Lassie and Bruce were two canine heroes from the First World War. Their touching but sad story concerns one of the greatest of ever local maritime tragedies.
Lassie was a rough-haired collie who saved the life of Scottish seaman, John Cowan. The Able Seaman had come ashore with a boatload of survivors at Lyme Regis from the Royal Navy’s HMS Formidable. This 16,000 ton but obsolete battleship had been torpedoed in the English Channel by German submarine U24 during the early hours of New Year’s Day 1915. It had sunk some 30 miles off Portland Bill. As the weather was bad, it was wrongly assumed a submarine attack was unlikely. HMS Formidable had been engaged in gun practice.
Given up for dead, John was laid out with six others on the beer cellar floor of the Pilot Boat Inn which publican, Tom Atkins had agreed could become a makeshift mortuary. As all the Scot was wearing were a pair of thin pants and a vest, it was reasonably assumed he had not survived his 22 hour experience. Others of his shipmates, much better clothed, had succumbed following their exhaustive exposure to the elements. Many of the battleship’s crew had been asleep below decks when the U-boat had struck. There was neither food nor water on their small boat and they had had to keep baling the water out with their boots to stay afloat. The winter wind and sleet were pitiless.
Clearly the collie thought differently about the young Scottish sailor as whining piteously, Lassie lay down beside the sailor and started to lick his face. The dog had learnt to do this to the publican’s wife which had helped her recovery from epileptic attacks. Warmth from Lassie’s body, together with the face licking, began to revive John Cowan’s circulation. Despite being rebuked and called away Lassie persisted. Slowly, the sailor started to make an eventual complete recovery. Lassie was awarded a silver collar and a medal.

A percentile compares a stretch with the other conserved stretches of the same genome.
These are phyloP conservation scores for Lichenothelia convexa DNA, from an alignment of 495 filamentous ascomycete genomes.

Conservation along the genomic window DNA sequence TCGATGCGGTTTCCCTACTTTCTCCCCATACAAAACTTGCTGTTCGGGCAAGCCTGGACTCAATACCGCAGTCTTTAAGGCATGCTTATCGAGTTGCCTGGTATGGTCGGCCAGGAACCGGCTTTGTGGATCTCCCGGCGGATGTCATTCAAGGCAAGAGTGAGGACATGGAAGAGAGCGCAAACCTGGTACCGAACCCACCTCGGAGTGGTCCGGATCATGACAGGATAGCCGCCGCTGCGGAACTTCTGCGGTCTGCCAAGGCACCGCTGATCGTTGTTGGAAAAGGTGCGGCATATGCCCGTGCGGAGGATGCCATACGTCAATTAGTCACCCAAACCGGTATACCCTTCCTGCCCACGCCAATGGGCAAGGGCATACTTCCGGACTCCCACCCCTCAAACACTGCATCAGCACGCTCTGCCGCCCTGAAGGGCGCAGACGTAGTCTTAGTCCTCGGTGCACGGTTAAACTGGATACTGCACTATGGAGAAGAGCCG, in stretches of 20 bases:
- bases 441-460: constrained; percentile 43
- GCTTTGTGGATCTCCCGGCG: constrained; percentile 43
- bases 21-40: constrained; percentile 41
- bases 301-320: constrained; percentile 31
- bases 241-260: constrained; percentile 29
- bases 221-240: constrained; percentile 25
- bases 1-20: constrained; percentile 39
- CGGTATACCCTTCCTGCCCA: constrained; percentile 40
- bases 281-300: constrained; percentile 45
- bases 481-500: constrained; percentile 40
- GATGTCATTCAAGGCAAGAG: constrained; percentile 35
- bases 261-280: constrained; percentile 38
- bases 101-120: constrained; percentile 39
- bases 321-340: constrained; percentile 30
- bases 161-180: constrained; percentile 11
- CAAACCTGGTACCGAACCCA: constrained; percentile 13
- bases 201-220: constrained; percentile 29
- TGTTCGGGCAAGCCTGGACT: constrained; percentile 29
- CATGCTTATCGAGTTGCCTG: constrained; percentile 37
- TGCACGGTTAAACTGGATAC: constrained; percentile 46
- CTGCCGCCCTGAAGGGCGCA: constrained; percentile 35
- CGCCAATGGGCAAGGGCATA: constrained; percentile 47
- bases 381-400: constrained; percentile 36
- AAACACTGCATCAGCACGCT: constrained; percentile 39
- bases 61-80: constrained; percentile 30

Hit by two German torpedoes, with strong winds and 30 feet high waves, the Formidable had sunk in less than two hours. Standing on the battleship’s bridge, commanding officer Captain Arthur Noel Loxley had gone down with the ship. Alongside his master and refusing to leave him was his loyal Airedale terrier, Bruce. The dog belonged to the captain’s son, Peter who had given Bruce to his father as ‘a little living bit of home’ upon his appointment to the vessel. Loxley was last seen by a crew member on the bridge smoking a cigarette calmly overseeing the ship’s evacuation. Bruce’s body was later washed ashore on Chesil Beach and was buried in a marked grave in Abbotsbury Gardens.
Out of a 780 crew, 547 sailors from the Formidable were reckoned to have lost their lives. Among the crew was around 100 youths and boys. Sometime later, a lifebelt from the battleship was washed ashore on the Dutch coast many miles from the site of the vessel’s wreck. The nation was greatly shocked that the vessel, which lies upside down on the sea bed, had been sunk in home waters with so great a loss of life.
At the time, Lassie’s exploits made the national newspapers and post cards of the dog were put on sale to raise funds for the families of seamen. Some reckon that Lyme Regis Lassie was the inspiration for Hollywood’s Lassie who later appeared in various films and a television series. While because of the endearing loyalty shown to Captain Arthur Noel Loxley, Bruce became equally famous. This included making the January 1915 front page of the Sketch magazine. Later that year the book Captain Loxley’s Little Dog was published.
(Illustrations: Able Seaman John Cowan and Lassie above & Captain Loxley with Bruce below.)